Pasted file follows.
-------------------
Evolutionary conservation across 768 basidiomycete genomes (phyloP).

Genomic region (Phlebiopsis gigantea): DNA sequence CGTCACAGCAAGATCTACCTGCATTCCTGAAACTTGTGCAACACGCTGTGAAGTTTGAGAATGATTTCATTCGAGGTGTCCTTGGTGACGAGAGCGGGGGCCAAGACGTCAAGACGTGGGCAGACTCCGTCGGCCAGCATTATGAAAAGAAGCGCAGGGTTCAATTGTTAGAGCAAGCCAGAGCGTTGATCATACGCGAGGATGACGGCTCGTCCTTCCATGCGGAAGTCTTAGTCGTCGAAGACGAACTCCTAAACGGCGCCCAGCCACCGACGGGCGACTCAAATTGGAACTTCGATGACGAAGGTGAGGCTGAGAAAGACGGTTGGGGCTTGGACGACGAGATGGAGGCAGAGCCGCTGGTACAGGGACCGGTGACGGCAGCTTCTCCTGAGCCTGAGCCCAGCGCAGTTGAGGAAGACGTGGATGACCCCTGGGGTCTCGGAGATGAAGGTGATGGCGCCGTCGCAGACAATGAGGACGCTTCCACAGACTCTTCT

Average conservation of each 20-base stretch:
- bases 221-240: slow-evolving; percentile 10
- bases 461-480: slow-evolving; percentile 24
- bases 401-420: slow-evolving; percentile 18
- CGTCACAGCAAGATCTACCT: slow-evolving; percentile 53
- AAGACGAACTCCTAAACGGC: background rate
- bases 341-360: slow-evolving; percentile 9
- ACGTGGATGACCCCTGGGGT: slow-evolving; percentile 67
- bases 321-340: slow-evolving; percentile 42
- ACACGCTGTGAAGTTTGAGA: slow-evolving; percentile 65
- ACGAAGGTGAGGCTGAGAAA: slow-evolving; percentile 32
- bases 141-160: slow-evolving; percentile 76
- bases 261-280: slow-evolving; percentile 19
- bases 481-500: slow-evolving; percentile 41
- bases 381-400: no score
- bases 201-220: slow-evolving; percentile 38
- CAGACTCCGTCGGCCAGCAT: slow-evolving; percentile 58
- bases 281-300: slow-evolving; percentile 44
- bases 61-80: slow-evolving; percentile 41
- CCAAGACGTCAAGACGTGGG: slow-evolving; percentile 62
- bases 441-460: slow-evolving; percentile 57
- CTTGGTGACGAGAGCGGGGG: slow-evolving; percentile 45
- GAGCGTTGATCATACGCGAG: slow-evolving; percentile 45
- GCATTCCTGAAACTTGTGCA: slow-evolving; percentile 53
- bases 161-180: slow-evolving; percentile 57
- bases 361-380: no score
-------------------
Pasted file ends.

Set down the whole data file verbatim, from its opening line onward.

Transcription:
Evolutionary conservation across 768 basidiomycete genomes (phyloP).

Genomic region (Phlebiopsis gigantea): DNA sequence CGTCACAGCAAGATCTACCTGCATTCCTGAAACTTGTGCAACACGCTGTGAAGTTTGAGAATGATTTCATTCGAGGTGTCCTTGGTGACGAGAGCGGGGGCCAAGACGTCAAGACGTGGGCAGACTCCGTCGGCCAGCATTATGAAAAGAAGCGCAGGGTTCAATTGTTAGAGCAAGCCAGAGCGTTGATCATACGCGAGGATGACGGCTCGTCCTTCCATGCGGAAGTCTTAGTCGTCGAAGACGAACTCCTAAACGGCGCCCAGCCACCGACGGGCGACTCAAATTGGAACTTCGATGACGAAGGTGAGGCTGAGAAAGACGGTTGGGGCTTGGACGACGAGATGGAGGCAGAGCCGCTGGTACAGGGACCGGTGACGGCAGCTTCTCCTGAGCCTGAGCCCAGCGCAGTTGAGGAAGACGTGGATGACCCCTGGGGTCTCGGAGATGAAGGTGATGGCGCCGTCGCAGACAATGAGGACGCTTCCACAGACTCTTCT

Average conservation of each 20-base stretch:
- bases 221-240: slow-evolving; percentile 10
- bases 461-480: slow-evolving; percentile 24
- bases 401-420: slow-evolving; percentile 18
- CGTCACAGCAAGATCTACCT: slow-evolving; percentile 53
- AAGACGAACTCCTAAACGGC: background rate
- bases 341-360: slow-evolving; percentile 9
- ACGTGGATGACCCCTGGGGT: slow-evolving; percentile 67
- bases 321-340: slow-evolving; percentile 42
- ACACGCTGTGAAGTTTGAGA: slow-evolving; percentile 65
- ACGAAGGTGAGGCTGAGAAA: slow-evolving; percentile 32
- bases 141-160: slow-evolving; percentile 76
- bases 261-280: slow-evolving; percentile 19
- bases 481-500: slow-evolving; percentile 41
- bases 381-400: no score
- bases 201-220: slow-evolving; percentile 38
- CAGACTCCGTCGGCCAGCAT: slow-evolving; percentile 58
- bases 281-300: slow-evolving; percentile 44
- bases 61-80: slow-evolving; percentile 41
- CCAAGACGTCAAGACGTGGG: slow-evolving; percentile 62
- bases 441-460: slow-evolving; percentile 57
- CTTGGTGACGAGAGCGGGGG: slow-evolving; percentile 45
- GAGCGTTGATCATACGCGAG: slow-evolving; percentile 45
- GCATTCCTGAAACTTGTGCA: slow-evolving; percentile 53
- bases 161-180: slow-evolving; percentile 57
- bases 361-380: no score